Page 43

The District Court answered that question in the negative. 5 We disagree.
I

Monongahela Power Company, on behalf of Allegheny Power System, Inc., applied to FPC for a license to construct a 1000-megawatt pumped-storage hydroelectric facility on the Blackwater River in the Canaan Valley of Tucker County, West Virginia. 6 This project contemplates erection of two dams creating two reservoirs, which would inundate more than 7,000 acres of freshwater wetlands. 7

An initial decision by an administrative law judge denied the application, finding that the project would devastate the wetlands as a unique and diverse botanical and wildlife habitat. 8 FPC, however, concluded that these admitted losses, though substantial, could be mitigated, 9 and accordingly issued the license. 10

The project's sponsors, with the Commission's license in hand, then applied to the Army Corps of Engineers for a Section 404(a) permit authorizing them to discharge fill material into navigable waters in the course of construction of the planned hydroelectric facility. 11 The Corps held public hearings, received written comments, and issued a decision denying the permit on the ground that the project would have an unacceptably adverse impact on the Canaan Valley wetlands, and could not be justified on the basis of feasible alternatives. 12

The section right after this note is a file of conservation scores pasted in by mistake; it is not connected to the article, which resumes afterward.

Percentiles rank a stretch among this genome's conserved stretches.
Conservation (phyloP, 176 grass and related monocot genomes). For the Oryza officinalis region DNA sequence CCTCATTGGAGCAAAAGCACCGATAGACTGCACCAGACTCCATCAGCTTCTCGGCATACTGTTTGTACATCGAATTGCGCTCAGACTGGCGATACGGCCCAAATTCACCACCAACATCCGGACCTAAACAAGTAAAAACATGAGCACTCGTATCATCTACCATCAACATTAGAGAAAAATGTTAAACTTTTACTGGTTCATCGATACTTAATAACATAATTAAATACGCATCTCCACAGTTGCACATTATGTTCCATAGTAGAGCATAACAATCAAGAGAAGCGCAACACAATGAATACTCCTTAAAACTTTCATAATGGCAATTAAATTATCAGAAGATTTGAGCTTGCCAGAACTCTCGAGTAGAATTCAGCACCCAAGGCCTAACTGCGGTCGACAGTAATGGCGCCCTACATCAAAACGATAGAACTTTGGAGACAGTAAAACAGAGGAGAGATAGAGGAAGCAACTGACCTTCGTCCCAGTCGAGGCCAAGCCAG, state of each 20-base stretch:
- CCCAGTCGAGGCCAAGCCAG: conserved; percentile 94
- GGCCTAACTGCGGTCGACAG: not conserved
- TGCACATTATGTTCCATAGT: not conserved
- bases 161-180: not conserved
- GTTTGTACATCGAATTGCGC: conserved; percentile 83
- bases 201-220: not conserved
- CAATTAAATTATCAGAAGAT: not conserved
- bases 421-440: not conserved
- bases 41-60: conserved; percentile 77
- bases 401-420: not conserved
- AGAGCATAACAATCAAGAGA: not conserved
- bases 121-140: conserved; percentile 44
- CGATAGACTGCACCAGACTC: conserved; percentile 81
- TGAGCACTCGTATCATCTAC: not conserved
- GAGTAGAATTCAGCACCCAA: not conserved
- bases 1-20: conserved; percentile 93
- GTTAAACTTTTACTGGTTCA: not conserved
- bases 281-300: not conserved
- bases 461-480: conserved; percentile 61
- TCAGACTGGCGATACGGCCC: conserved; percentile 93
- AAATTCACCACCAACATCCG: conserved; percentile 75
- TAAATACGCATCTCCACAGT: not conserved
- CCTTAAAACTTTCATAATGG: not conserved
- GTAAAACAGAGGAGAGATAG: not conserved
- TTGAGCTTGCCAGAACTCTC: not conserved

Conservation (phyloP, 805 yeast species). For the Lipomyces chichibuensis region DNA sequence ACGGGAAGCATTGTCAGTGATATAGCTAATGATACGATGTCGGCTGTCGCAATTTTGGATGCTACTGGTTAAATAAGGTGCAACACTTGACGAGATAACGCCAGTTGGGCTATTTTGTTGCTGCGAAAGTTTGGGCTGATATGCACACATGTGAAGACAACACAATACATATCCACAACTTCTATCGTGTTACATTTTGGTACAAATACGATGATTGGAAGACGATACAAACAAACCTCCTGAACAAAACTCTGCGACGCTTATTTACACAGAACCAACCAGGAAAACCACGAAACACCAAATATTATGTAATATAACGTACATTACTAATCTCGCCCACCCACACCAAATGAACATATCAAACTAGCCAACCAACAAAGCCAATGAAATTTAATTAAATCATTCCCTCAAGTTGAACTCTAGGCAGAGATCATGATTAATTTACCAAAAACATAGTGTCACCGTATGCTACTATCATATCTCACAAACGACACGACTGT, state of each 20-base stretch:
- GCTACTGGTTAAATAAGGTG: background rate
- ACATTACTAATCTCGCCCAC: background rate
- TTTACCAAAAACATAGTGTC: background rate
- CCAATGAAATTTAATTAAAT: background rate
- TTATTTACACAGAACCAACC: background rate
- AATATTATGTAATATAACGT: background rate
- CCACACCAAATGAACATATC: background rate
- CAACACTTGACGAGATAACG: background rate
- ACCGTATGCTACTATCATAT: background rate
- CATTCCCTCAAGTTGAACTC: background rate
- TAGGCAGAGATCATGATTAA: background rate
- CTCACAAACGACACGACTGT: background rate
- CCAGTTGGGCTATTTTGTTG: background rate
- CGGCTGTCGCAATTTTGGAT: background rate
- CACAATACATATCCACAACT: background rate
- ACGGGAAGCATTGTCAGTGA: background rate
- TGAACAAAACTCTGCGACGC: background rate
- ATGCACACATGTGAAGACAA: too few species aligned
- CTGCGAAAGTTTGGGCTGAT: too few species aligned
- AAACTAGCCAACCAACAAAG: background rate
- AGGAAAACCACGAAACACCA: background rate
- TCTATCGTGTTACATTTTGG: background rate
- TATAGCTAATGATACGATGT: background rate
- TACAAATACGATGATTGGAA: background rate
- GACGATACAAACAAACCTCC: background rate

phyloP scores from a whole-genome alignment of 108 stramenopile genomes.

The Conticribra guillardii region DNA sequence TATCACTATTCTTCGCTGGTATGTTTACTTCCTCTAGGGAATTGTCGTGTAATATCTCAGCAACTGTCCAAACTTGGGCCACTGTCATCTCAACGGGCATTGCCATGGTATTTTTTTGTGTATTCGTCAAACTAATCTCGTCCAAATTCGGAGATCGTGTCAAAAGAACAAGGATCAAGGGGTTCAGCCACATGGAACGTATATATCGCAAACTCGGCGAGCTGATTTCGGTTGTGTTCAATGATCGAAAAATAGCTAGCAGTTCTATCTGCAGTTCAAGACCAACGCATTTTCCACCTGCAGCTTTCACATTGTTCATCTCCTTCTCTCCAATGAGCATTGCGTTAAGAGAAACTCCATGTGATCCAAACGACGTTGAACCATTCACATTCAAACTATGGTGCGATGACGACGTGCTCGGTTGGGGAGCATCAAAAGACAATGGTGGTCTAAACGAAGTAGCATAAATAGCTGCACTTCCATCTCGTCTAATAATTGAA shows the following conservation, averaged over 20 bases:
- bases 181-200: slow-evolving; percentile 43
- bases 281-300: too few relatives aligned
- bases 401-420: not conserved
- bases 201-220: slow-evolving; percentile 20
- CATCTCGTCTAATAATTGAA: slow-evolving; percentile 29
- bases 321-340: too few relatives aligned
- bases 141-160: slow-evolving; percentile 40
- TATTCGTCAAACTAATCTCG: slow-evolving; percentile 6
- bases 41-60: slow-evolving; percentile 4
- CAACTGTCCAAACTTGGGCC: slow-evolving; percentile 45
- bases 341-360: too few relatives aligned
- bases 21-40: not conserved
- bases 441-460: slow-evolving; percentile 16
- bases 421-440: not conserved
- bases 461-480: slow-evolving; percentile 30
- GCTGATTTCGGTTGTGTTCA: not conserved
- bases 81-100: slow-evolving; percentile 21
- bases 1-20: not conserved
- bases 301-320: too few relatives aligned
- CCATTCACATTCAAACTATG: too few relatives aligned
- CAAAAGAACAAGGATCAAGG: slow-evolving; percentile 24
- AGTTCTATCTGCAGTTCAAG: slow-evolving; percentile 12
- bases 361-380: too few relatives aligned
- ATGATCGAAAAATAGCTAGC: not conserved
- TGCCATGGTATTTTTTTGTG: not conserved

The Monongahela group then instituted this litigation in the District Court against the Secretary of the Army and other officials. 13 Although Monongahela had invoked the jurisdiction of the Corps of Engineers in its quest for the permit, it now claimed that the Corps had no power to require a permit of an FPC-licensed project. 14 On cross-motions for the summary judgment, the District Court ruled in